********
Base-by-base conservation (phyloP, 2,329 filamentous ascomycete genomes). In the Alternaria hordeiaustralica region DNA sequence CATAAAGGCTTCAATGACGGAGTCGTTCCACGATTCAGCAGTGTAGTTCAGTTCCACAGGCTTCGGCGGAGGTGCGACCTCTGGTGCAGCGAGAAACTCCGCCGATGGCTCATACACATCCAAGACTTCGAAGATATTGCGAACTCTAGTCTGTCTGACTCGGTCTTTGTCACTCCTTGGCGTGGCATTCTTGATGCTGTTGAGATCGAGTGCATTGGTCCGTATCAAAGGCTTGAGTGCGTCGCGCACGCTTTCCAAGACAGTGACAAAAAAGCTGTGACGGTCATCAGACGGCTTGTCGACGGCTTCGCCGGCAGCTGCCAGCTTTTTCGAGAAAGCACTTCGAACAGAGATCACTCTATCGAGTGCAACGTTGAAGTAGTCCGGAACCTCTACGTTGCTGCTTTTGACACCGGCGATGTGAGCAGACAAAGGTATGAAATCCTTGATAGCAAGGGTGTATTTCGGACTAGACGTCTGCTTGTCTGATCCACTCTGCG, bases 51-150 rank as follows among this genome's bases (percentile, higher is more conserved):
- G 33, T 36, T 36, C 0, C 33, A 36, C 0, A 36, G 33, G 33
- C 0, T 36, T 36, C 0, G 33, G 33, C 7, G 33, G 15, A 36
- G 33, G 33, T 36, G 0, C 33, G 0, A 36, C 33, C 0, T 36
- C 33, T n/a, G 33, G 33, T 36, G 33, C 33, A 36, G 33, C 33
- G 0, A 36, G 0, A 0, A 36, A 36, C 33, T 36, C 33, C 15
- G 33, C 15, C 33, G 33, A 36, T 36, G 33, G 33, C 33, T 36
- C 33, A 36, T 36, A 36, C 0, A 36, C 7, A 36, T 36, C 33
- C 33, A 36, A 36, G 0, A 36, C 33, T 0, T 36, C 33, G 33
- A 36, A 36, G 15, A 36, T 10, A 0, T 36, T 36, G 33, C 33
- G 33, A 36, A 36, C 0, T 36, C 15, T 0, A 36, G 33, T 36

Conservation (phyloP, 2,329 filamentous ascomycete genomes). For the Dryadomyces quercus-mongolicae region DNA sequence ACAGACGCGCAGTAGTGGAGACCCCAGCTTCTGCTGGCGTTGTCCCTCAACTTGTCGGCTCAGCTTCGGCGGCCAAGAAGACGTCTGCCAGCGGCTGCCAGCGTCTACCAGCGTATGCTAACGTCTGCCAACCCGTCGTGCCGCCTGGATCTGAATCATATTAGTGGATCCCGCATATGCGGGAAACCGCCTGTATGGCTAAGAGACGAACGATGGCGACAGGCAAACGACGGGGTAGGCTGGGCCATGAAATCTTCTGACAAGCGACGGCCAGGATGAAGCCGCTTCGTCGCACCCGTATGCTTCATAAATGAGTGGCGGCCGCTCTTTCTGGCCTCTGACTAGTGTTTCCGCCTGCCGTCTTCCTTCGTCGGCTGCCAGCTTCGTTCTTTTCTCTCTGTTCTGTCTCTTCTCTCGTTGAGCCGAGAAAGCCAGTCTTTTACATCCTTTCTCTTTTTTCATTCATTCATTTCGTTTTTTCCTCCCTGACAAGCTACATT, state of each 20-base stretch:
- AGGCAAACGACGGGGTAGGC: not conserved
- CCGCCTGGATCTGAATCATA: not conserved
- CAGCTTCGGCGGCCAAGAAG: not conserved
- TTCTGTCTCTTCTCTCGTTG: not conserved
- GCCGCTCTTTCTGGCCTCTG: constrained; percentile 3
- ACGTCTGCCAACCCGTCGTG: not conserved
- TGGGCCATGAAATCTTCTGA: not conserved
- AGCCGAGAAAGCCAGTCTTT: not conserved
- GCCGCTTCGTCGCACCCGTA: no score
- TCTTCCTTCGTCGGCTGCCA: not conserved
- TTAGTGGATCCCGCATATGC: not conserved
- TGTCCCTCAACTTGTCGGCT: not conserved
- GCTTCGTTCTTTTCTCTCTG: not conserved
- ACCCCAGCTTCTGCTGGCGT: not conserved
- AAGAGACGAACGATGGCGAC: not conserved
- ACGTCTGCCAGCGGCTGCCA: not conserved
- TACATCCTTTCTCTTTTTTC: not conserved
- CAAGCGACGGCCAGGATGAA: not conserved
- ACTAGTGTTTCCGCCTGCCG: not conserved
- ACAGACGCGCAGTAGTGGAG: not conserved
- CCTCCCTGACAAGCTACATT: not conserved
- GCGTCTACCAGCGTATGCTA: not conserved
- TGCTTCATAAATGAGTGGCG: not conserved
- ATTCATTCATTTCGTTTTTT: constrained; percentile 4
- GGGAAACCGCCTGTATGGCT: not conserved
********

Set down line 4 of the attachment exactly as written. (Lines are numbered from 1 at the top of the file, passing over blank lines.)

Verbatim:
- G 33, G 33, T 36, G 0, C 33, G 0, A 36, C 33, C 0, T 36